Then, Parks had what she calls “a quarter life crisis.” “I needed some adventure in my life.” She cashed out her savings and moved to Tokyo. The CIA has a work-abroad program, but first Parks wanted to learn the Japanese language and studied two semesters in Shinjuku. After the second semester she met future husband John Parks, and decided marrying Parks and being a pastry chef was exactly what she wanted to do.
When she returned home, Parks worked for a year at Bluegrass Baking Company, and then with the Michels again. This time at Holly Hill Inn. “Ouita is everyone’s inspiration. She’s amazing,” Parks said.
Parks left Holly Hill hoping to start a family, but ended up with another job offer and not having children.
While shopping at Wine + Market, Parks had become friends with owners Krim and Andrea Boughalem, who were renovating an old building on Short Street to open a restaurant. “When we opened Table Three Ten, I knew we needed a very strong dessert department. I had known Stella for a few years and saw she had the experience and spirit to become a great pastry chef. Johnny Shipley, our chef, and I have the same idea and commitment to season, freshness, and simple ingredients in food, Stella matched this philosophy perfectly. She had a certain romanticism when it comes to desserts,” Krim Boughalem said.
“It was the offer of a lifetime,” Parks said. “I have no restrictions. They’re tremendous employers. I’m 100 percent in charge of my domain.” “Familiar,” “comfort,” “nostalgic,” and “satisfying” are words Parks uses to describe her creations. “I trained in classical French technique, but I’m not interested in making high brow desserts, I have a great appreciation for that, but I want people to really feel something when they eat the dessert. I don’t want them to merely say this was delicious or this is very interesting. I want them to feel like a kid again and say these animal crackers are like I remember.”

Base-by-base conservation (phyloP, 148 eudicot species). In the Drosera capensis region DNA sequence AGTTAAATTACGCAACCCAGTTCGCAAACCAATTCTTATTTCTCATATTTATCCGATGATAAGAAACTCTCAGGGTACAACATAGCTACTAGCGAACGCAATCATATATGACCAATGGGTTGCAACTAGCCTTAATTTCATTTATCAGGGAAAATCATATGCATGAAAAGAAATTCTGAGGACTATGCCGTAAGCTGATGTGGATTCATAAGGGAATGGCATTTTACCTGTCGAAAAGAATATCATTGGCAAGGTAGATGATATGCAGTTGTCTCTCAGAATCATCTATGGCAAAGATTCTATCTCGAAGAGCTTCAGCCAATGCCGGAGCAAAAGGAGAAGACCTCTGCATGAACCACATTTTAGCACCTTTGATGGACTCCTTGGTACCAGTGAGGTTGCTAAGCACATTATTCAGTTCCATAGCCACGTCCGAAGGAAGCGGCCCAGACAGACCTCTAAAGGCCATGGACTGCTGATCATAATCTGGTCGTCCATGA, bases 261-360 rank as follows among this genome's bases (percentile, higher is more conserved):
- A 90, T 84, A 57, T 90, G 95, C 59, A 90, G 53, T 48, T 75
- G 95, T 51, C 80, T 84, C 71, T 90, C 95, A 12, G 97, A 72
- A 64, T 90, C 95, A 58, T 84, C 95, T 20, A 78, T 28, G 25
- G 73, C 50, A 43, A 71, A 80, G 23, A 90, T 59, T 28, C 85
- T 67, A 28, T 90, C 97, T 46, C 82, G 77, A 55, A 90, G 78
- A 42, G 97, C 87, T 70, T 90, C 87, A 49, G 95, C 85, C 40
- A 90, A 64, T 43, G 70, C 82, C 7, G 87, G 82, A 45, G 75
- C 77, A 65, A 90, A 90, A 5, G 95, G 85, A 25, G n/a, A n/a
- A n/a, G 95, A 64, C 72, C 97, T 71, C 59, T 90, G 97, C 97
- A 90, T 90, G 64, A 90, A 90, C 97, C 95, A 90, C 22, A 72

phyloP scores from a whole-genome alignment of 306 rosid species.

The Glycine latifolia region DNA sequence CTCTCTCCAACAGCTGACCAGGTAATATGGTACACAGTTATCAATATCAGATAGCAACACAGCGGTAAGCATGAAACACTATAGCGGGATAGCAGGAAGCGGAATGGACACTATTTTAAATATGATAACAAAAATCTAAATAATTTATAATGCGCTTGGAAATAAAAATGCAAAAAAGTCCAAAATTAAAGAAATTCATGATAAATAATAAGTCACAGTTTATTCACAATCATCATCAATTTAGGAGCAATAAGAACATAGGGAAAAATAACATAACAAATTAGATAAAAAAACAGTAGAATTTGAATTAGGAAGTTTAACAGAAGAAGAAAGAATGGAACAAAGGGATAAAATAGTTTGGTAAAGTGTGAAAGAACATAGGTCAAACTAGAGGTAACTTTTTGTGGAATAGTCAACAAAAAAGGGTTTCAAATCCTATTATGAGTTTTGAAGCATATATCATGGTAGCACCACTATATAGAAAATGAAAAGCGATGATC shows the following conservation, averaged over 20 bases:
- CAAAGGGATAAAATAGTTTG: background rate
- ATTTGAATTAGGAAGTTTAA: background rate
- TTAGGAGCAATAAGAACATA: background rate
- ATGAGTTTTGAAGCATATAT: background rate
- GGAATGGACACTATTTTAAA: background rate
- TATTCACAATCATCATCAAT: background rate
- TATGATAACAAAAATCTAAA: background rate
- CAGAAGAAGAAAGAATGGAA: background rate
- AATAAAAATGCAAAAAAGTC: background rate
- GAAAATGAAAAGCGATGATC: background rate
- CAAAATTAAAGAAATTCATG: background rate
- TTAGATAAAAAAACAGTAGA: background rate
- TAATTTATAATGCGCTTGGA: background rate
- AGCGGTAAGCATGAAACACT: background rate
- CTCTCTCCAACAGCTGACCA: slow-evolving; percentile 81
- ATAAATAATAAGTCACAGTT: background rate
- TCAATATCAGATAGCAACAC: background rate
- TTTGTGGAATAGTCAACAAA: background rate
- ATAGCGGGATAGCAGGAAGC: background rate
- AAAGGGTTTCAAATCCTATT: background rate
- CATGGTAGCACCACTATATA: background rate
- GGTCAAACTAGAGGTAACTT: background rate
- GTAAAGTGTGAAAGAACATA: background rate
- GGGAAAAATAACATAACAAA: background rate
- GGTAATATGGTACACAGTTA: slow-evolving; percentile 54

Everything Parks makes is done by hand, including marshmallows, animal crackers, and sprinkles for the cupcakes.
Parks has other talents besides making outstanding pastries. She writes about food for SeriousEats.com and Gilttaste.com, and her own blog, BraveTart.com. She started blogging in 2010, not long after professional photographer Rosco Weber started following her around with a camera. Whatever Parks baked, Weber photographed it. “Making pretty dessert is my job, but those desserts always lived and died undocumented. Seeing them in a photo really energized me,” she said.